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A mathematician and a mechanical engineer at Johns Hopkins University in the United States proposed that as long as elevator manufacturers adopt more biological techniques, adjust risk assessment, and build some robots for automatic maintenance, a space will be built in the near future. The elevator is entirely possible.
On June 11th, Beijing time, according to foreign media reports, space elevators have long been separated from real life and have appeared in one of the themes of science fiction. At the same time, this is also the subject of feasibility studies conducted by NASA and other agencies. . The current consensus reached by engineers is that space elevators are a very good idea, but the construction process involves tremendous stress and pressure, and existing materials cannot meet their requirements.
However, a mathematician and a mechanical engineer at Johns Hopkins University in the United States proposed that as long as elevator manufacturers adopt more biological technologies, adjust risk assessments, and build some robots for automatic maintenance, one will soon build one. Space elevators are entirely possible.
In a research report, authors Dan Popescu and Sean Sun simulated the design of space elevators. They were based on biological structures (such as ligaments and tendons) and found maximum stress and maximum pull. The ratio of tensile strength is calculated. This is much higher than the stress-strength ratio used in the project, and the ability of the material to absorb the force is at least twice that of the damaging force.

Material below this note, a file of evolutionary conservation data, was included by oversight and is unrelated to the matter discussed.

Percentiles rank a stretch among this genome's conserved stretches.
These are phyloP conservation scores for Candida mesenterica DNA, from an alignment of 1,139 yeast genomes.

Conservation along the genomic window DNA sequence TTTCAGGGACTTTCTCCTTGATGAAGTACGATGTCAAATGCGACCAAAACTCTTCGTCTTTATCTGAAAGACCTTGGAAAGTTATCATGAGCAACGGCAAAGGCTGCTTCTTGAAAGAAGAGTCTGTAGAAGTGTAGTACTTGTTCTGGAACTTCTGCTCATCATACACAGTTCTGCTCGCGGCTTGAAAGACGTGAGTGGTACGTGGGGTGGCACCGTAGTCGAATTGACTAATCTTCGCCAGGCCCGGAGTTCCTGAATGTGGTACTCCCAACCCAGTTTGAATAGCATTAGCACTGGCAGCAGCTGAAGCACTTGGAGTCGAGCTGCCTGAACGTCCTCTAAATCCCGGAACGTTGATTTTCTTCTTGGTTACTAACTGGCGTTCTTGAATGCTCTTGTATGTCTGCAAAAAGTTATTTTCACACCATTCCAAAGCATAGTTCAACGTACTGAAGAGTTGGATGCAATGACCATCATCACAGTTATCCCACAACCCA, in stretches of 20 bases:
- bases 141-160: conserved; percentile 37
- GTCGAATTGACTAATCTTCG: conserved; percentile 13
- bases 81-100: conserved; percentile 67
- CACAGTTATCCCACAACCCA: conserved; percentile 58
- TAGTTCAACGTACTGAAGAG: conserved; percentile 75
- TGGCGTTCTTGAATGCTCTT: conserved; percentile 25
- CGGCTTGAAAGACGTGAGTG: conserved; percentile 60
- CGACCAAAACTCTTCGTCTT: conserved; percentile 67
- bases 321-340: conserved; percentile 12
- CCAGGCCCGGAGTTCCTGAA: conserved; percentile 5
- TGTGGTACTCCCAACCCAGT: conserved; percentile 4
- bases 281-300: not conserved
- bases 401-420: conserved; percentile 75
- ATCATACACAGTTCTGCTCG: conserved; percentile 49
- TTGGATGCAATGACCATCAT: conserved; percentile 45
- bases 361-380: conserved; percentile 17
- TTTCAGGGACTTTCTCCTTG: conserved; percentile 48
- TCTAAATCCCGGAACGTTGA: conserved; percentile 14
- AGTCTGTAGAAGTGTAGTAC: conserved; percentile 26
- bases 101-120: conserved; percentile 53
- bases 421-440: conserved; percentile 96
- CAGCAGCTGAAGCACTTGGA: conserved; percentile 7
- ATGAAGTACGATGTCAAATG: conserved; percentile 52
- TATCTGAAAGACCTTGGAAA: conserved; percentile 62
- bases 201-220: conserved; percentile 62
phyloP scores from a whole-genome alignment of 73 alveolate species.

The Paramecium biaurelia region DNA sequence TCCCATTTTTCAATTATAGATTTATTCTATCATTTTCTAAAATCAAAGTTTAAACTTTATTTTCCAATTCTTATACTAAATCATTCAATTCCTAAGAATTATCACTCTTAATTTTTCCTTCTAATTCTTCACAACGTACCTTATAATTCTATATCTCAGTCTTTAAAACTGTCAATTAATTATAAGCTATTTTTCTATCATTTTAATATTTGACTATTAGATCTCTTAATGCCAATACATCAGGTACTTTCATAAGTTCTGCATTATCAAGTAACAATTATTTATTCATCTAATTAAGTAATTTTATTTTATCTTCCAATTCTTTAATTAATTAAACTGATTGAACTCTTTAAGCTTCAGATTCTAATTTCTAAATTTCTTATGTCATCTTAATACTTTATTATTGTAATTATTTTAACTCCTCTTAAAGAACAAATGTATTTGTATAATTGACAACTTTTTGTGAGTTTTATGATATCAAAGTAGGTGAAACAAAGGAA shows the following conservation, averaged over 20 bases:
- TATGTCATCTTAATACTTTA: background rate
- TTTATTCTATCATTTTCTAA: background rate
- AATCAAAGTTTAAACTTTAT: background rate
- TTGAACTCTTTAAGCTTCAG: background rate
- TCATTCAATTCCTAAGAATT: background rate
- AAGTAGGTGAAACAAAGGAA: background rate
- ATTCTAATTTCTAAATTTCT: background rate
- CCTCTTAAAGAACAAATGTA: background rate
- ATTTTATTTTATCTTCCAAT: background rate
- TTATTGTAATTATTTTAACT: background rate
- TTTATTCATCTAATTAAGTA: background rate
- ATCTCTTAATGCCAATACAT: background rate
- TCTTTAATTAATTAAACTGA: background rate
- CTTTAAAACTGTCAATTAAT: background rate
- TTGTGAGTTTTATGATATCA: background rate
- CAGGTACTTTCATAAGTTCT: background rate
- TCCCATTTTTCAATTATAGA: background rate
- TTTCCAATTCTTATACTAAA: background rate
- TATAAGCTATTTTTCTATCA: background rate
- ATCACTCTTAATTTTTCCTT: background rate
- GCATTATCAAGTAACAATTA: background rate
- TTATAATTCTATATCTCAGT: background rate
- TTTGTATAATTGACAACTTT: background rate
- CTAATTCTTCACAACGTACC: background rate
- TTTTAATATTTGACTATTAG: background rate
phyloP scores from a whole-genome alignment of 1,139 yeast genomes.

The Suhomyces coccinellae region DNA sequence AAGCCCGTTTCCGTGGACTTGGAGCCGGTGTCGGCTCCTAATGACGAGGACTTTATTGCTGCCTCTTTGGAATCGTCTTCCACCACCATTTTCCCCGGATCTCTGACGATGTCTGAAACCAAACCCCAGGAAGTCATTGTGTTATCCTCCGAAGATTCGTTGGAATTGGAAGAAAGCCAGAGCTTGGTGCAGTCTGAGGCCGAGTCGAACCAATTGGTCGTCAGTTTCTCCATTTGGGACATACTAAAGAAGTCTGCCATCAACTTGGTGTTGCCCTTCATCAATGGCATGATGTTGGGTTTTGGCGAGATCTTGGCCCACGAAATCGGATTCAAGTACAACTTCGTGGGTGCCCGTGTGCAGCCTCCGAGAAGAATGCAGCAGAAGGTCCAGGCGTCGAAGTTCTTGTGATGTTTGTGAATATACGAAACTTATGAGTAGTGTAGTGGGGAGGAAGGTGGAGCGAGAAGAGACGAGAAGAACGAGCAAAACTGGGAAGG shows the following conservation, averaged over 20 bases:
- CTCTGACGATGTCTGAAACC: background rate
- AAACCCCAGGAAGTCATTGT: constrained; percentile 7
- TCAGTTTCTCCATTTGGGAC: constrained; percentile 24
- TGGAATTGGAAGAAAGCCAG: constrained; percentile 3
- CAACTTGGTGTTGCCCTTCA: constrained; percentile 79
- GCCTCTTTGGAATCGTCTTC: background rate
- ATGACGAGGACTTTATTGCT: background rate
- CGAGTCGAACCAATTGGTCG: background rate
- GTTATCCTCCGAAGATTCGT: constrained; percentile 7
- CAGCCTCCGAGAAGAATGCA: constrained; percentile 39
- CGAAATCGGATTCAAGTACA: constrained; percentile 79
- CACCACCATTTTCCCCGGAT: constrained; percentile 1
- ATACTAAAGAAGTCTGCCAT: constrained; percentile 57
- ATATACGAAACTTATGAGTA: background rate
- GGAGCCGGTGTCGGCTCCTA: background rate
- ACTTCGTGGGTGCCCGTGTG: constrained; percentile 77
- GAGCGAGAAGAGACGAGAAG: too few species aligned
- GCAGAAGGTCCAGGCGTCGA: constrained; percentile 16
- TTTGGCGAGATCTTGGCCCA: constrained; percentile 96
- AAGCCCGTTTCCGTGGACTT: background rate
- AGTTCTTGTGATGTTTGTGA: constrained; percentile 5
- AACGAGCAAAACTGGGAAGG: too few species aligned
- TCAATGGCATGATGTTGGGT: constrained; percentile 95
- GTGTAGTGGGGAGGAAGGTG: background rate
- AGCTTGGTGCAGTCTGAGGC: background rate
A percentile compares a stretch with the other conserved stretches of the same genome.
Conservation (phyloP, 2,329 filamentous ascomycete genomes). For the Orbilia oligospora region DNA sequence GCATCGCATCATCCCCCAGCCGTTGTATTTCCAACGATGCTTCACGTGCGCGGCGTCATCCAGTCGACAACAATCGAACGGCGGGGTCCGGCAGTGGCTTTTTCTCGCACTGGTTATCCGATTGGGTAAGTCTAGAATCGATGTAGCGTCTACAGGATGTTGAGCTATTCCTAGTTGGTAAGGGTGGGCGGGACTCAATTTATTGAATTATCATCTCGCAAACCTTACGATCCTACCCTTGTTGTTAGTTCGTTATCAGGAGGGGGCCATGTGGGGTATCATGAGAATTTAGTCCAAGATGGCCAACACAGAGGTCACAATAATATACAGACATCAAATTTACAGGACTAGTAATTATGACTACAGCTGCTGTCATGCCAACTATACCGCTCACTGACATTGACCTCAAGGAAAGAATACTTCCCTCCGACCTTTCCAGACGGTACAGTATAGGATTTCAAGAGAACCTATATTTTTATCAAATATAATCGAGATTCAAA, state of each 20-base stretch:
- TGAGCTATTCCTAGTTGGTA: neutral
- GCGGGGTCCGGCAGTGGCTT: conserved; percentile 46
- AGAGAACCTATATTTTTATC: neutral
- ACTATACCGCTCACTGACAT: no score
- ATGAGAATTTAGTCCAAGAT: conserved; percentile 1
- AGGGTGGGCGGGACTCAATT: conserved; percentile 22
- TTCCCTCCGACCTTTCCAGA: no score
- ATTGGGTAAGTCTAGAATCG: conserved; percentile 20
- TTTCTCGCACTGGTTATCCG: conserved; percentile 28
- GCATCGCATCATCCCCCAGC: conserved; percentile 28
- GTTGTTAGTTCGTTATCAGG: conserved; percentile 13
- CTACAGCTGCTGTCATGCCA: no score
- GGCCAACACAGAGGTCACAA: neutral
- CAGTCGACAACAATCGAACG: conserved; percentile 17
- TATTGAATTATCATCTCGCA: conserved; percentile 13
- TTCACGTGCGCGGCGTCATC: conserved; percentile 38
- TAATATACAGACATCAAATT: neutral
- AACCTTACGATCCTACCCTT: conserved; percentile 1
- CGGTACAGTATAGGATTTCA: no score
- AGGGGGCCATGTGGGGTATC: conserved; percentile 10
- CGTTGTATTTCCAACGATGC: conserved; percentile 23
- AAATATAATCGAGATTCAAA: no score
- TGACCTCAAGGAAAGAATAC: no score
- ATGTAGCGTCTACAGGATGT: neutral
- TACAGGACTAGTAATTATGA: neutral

Researchers point out that stress-strength ratios such as this are acceptable for normal civil engineering projects, but for large buildings, this ratio is too strict to control failure probability. It is worth noting that space elevators are very large and may be the largest building structures built by humans.
The construction of space elevators enables humans and space supplies to be transported out of the Earth's atmosphere. In some space elevator designs, there is no mention of the necessity of using rockets. The earliest idea of a space elevator was proposed by Russian scientist Konstantin Tsiolkovsky in 1895.
From 1895, scientists began to refine and update the space elevator design, but the basic design of the elevator has not changed. The space elevator contains a solid cable on the earth. Usually the elevator extends up to the geostationary orbit - about 35,786 kilometers from the ground.
At the top end of the cable is a counterweight. Gravity and centrifugal force in the outward direction tension the cable. A cargo tank is placed along the cable and can be moved up and down along the cable. The main problem with this space elevator is that the pressure on the extra long cables is so great that there is currently nothing to withstand it.